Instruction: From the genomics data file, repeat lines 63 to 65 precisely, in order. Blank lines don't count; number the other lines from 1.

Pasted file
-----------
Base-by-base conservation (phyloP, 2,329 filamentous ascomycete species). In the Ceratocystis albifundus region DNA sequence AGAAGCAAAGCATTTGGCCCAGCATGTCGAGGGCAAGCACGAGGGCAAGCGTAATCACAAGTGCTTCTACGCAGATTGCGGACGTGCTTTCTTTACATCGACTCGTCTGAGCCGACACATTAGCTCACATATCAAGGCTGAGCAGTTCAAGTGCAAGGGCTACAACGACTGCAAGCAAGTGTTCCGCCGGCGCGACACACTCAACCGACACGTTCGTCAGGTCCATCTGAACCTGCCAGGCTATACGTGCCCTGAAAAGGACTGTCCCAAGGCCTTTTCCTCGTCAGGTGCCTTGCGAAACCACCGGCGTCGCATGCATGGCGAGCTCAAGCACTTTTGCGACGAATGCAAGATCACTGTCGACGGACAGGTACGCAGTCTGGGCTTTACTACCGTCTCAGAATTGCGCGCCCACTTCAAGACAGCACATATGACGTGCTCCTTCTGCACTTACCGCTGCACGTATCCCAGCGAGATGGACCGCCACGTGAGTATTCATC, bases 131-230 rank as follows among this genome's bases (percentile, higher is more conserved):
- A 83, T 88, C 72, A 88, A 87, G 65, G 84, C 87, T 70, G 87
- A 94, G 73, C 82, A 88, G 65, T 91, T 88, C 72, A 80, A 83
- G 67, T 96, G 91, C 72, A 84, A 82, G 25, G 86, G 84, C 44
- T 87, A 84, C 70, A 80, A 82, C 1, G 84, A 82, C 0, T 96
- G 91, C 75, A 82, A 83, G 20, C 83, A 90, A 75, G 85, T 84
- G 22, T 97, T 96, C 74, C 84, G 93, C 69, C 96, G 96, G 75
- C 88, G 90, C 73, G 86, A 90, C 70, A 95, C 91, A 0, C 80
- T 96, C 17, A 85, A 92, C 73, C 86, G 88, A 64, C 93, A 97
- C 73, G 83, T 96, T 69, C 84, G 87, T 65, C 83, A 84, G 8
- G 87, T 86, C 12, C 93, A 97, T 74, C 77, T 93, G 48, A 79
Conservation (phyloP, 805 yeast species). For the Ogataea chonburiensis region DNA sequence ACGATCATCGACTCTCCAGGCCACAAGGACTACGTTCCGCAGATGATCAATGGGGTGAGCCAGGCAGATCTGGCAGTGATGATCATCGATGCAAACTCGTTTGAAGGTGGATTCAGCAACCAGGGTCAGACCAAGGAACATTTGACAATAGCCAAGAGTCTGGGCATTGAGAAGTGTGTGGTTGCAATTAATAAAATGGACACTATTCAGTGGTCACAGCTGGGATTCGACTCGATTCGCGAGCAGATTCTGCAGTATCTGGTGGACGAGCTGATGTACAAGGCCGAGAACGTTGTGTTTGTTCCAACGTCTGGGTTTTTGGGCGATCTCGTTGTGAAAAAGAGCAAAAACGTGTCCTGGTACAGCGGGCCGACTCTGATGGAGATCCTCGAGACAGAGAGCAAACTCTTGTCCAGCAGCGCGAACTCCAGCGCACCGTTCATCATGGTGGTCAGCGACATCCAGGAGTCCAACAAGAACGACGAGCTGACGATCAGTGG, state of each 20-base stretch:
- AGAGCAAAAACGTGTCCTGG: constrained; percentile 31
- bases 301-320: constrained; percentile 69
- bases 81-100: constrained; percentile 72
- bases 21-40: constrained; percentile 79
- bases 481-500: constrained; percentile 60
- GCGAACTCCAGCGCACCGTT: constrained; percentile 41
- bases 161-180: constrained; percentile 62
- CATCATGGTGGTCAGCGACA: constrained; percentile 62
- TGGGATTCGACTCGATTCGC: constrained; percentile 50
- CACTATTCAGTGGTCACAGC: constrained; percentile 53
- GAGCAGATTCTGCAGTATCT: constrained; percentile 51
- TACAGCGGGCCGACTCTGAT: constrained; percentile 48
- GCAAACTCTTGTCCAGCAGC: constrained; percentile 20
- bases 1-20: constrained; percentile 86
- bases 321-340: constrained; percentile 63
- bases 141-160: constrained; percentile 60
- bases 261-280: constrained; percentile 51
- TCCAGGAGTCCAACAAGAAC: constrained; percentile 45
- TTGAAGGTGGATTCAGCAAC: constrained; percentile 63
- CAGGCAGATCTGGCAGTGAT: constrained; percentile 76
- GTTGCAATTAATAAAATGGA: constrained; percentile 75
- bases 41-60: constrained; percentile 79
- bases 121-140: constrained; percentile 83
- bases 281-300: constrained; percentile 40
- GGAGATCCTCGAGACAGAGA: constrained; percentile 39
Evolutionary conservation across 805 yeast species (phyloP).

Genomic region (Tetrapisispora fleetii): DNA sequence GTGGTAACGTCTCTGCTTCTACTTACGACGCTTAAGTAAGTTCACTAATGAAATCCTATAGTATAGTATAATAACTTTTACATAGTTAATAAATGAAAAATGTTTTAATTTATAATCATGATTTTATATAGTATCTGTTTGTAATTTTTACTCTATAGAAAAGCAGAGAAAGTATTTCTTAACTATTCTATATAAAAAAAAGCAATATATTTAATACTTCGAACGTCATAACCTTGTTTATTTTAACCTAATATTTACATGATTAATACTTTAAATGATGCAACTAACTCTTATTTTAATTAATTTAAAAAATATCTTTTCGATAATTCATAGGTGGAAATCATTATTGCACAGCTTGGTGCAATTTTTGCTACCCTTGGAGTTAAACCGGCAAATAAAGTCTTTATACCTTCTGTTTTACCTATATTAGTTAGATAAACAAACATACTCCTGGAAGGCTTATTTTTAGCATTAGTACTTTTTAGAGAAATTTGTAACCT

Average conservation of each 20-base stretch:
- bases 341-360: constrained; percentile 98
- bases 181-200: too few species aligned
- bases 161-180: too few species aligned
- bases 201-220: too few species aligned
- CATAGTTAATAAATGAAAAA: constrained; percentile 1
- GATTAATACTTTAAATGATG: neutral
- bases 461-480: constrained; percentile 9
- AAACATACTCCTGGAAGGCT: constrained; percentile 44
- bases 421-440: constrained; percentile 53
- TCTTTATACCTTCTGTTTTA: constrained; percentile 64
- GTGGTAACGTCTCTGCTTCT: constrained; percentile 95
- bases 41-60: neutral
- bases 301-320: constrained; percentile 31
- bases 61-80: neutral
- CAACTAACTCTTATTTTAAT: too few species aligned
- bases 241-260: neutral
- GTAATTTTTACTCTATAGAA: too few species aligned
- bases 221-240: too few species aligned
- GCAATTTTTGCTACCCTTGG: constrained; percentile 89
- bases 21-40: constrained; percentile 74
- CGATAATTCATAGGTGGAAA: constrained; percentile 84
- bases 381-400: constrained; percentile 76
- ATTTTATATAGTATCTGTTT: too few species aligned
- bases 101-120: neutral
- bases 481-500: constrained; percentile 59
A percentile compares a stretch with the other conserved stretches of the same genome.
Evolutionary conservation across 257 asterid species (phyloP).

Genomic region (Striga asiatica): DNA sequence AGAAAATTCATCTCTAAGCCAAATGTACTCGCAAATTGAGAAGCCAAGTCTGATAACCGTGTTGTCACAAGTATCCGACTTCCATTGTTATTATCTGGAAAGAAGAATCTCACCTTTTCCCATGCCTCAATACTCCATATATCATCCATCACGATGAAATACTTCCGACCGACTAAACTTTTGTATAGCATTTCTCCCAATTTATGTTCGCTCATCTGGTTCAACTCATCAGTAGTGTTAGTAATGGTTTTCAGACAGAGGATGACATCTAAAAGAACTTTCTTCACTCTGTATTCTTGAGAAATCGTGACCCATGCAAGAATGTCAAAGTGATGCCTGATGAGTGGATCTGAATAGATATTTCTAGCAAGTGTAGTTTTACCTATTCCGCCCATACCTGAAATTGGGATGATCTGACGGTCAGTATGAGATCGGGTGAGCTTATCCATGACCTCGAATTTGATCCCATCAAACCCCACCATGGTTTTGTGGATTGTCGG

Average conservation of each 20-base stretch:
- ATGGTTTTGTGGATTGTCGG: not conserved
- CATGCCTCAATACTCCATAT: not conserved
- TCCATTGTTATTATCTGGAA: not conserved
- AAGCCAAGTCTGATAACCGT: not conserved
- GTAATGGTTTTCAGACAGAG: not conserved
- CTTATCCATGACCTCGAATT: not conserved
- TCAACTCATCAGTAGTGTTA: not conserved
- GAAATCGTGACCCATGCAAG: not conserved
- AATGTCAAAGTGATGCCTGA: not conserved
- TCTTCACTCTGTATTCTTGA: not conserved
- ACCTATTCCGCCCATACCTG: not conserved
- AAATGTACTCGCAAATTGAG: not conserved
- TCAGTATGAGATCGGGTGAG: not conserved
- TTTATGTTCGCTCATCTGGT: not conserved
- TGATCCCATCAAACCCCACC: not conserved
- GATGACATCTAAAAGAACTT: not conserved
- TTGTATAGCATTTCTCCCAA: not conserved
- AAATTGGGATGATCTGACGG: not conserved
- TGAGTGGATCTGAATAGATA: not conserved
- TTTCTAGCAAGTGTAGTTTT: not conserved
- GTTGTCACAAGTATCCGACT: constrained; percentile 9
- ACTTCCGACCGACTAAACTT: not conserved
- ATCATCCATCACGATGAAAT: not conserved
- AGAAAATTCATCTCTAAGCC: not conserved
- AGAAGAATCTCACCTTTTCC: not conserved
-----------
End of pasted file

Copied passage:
- ATTTTATATAGTATCTGTTT: too few species aligned
- bases 101-120: neutral
- bases 481-500: constrained; percentile 59